The past is present
Celebrate Photography Month a few weeks early with the Crocker Art Museum’s curated collection of Dust Bowl photographs
A young boy sits tangent to a large fireplace, a dirt smudge on his chin, as he gazes across the flames to a hunched-over old man wearing dust-covered clothes. The man’s skillet can’t hold much, but he carefully leans it into the pitiful flames of a single log fire.
Lewis Hine was witness to that moment in 1931. The photograph he made of it is now hanging at Crocker Art Museum. According to the Library of Congress, Hine captioned the photo, “70-year-old grandfather cooking his Red Cross bacon over the fire for himself and his grandson.”
Hine is one of a handful of photographers on display at the Crocker in a new installation space, designated for work from its permanent collection of more than 1,300 photographs. Associate Curator Jayme Yahr sought to find a place to show pieces from the permanent collection, which will change twice a year.
“My goal was to see if we could find a permanent home for at least a small portion … of the collection before photography month so that we could kick it off in April and then continue on from there,” Yahr said.
The first installation, titled Dust Bowl. Home. Land, explores themes that Yahr believes to be relevant to the current time.
“I started thinking back to roughly 1930s,” Yahr said. “The photographers who were hired to document America … and the fact that they were employed by the government to do so.”
Yahr said she curated the installation based on the question of whether there was a dichotomy between working for the government as a documentarian, versus working as an artist.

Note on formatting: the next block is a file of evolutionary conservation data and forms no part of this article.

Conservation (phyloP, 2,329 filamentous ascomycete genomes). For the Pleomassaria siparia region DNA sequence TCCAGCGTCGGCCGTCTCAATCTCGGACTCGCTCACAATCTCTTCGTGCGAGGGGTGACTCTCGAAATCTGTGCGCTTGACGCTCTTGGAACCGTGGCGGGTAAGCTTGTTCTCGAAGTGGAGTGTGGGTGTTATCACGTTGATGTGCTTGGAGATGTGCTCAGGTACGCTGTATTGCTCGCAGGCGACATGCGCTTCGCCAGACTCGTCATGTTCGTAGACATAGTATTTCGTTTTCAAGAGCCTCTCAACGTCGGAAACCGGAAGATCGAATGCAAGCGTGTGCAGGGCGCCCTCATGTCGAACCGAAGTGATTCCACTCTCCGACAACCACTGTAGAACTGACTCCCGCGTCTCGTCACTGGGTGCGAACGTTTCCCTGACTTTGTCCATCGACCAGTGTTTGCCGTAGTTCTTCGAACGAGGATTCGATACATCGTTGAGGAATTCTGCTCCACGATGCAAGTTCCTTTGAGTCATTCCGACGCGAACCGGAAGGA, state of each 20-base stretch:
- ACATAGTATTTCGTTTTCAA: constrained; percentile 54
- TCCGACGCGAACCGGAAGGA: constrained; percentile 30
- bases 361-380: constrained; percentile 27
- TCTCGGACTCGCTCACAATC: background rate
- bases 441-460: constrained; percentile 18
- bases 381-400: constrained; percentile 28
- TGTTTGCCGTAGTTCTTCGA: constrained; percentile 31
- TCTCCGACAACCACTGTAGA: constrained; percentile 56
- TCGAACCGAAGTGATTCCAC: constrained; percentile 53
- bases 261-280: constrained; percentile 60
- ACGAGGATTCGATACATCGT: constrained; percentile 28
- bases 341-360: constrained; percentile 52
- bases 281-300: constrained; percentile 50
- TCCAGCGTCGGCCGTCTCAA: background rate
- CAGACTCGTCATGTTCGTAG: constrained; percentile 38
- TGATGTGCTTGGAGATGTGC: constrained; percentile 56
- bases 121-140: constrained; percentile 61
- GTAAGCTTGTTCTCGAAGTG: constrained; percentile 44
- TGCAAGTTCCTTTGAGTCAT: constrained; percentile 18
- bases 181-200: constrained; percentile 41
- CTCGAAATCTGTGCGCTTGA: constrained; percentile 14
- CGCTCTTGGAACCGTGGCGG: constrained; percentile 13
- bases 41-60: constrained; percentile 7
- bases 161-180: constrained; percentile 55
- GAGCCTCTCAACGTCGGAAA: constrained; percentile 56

Each of the photographers represent a unique approach to documenting the Dust Bowl, and represent different ways of contending with the government’s allocation of documentary projects.
Brett Weston, favoring form over representation, worked entirely independent of a government body. Rather than documenting the human condition of the time, he instead focused his attention to the light playing off the windswept sand, capturing the rich tonality of a landscape devoid of human intervention.
Weston’s photograph of the rolling dunes in California stands in stark contrast to the works beside it, including one by Farm Security Administration photographer Marion Post Wolcott.
Wolcott’s photograph, captioned “Coal miner’s child carrying home a can of kerosene, Scotts Run, West Virginia,” captures a young girl from behind in the middle of her step.
The moment seems to disfigure the young girl’s body, twisting her form beneath the dark coal trains and ramshackle, weed-covered houses that dominate the frame. Wolcott’s choice of framing and timing creates the sense that the little girl is being crushed—literally and figuratively—by her environment.
“I think there’s this interesting commentary on not only what we depend on … but then what does that mean for the people actually enacting that,” Yahr said. “It makes me think about today, some of our urban-rural divide, and are we really just reenacting times of the past?”
While each photograph on its own may have some individual meaning, by juxtaposing the work and drawing attention to the stark differences between each photographer’s approach, the installation forms new meaning from them.
“One of the things I wonder about: These artists are by and large considered documentary photographers,” Yahr said. “But where’s the line between document and art, and can you do both at the same time?”